It’s climbing all the tallest peaks in England, Wales, Scotland, Isle of Man and both North and South Ireland - all in 72 hours. We are expecting to have a team of six climbers and two drivers. It’s not set in stone yet as there are some issues we are discussing with the organizers but I’m hopeful we can secure agreement and help raise funds for a worthwhile charity! I’ll keep you informed. 

Focusing on controlled document collaboration

Posted by David Cornwell on 24. September 2012 16:24

Founder/CEO of PleaseTech Ltd - collaborative document review and co-authoring for the enterprise.

We had a marketing workshop last week and, following our decision to emphasise the ‘control’ we bring to collaboration, we addressed the tag line issue. In my last blog post I said it would be ‘controlled document collaboration’. Silly me.

Needless to say the marketing gurus felt they could do better. So a happy (?) time was spent with the whiteboard rearranging the three words: ‘controlled’, ‘document’ and ‘collaboration’. The result of an hour’s hard graft was: ‘Document collaboration. Controlled.’ 

So forget what I said back in August. Our new tag line is: ‘Document collaboration. Controlled.’ 

And here is the logo to prove it:


You heard it here first!
On a personal note, those of you who follow me on twitter will be aware that I’m no longer trapped on this island. Last month my passport became full. Literally, there was no further space for stamps. So it was necessary to apply for a new one. September was a travel free month, so I took the opportunity to send off the old passport and get a replacement. Thankfully, it has arrived just in time for my travels which start again in October. In the five weeks of October I’ll be in the USA for four of them. I’ll be at the following conferences: AMWADIA EDM and ERS/eCTDAPMP SPAC and RAPS(what a lot of acronyms!). Thankfully, I do get a week home in-between. If you are attending one of the conferences please do drop by our booth to say hello.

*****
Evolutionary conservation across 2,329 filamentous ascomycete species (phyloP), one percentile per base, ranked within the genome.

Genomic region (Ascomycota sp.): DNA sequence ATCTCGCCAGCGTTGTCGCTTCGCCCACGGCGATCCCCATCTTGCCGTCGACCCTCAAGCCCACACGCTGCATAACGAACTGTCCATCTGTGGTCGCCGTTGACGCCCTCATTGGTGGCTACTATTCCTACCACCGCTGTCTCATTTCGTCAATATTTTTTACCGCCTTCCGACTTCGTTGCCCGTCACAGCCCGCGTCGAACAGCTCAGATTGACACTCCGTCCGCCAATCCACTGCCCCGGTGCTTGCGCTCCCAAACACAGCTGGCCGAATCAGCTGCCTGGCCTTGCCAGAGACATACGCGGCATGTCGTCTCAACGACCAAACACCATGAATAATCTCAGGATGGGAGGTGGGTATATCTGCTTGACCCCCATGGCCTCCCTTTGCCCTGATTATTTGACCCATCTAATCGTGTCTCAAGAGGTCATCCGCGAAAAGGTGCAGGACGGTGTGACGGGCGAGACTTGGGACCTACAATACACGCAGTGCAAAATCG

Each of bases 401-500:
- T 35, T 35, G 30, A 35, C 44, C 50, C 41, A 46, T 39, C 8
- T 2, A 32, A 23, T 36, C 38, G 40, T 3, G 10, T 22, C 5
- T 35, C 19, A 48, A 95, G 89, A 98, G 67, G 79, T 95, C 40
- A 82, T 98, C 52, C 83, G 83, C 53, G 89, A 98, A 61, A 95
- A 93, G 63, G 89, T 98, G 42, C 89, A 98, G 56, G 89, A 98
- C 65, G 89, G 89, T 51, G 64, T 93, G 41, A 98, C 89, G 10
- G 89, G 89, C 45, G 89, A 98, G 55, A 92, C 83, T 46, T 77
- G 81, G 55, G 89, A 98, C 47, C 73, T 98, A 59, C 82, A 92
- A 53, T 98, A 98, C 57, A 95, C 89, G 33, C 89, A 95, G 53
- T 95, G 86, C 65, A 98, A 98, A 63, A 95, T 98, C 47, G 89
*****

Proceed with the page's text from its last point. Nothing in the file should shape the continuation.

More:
There has been a bit in the press recently about focus on the enterprise. The latest being from Jim Goetz who says he's “floored that so few entrepreneurs are focusing on building products for businesses” (see here). It brought to mind a report I read about this time last year which suggested that that the best start-ups had no experience of enterprise software and that this could be a good thing as it allowed 'outdated conventions' to be challenged.
This brings to mind one of the age old sayings: ‘If it was easy, everyone would do it’.
Let’s face it, building enterprise software applications is not easy! And selling to enterprises is not easy either! If I were bright enough to think of something which allowed me to build a great company without dealing with corporate IT departments and corporate purchasing departments, I’d do it like a shot!
From a software perspective, it’s particularly hard when you have to install the software on the client’s site. In other words, when you have to install the software in an environment over which you have no control.
So, build a functional, well tested software product which meets a business need and you are but half way there technically. Now you need to ensure it works in a complex corporate computing environment, integrates with the environment’s other components (such as directory services, etc.) and is sufficiently well documented that under-pressure IT staff can install and maintain it.
Then, no matter how compelling the product and no matter how great an ROI it has, you have to convince multiple people across the organization it’s a good and worthwhile investment. This takes time. In large organizations, wheels turn slowly and are driven by budget years.
Finally, you have the product, you have a willing purchaser and then you hit corporate purchasing and legal. Now the fun really starts. We have even had one purchasing department come back to us and tell us that they will place the purchase order if we deduct 5% off the quote. This is after we have been involved in lengthy discussions with the sponsoring department! Our response, by the way, was to tell them to *** off.
And people wonder why there aren’t “more engineers and entrepreneurs interested in enterprise”.
Please don’t think I’m complaining. I’m not. I’m just pointing out that conceiving, developing and delivering enterprise grade applications is non-trivial. And that is before you start trying to sell them.
From my perspective, the simple fact is that the built-in lag of the enterprise market means that it is simply not possible to grow companies in the same way that that it is possible to grow companies focusing on consumer stuff such as social media. If you are a ‘bright young entrepreneur’ and saw the explosive growth of Facebook and Twitter, and the slog of the enterprise focused companies, where would you focus?
I had planned to stop the blog there but I was told I shouldn't end on a negative note. So, on the positive side my share price hasn't crashed and focusing on the enterprise isn't all bad. Our software helps reduce the time it takes to get drugs to market and thus improves and saves lives. That's got to be good - right?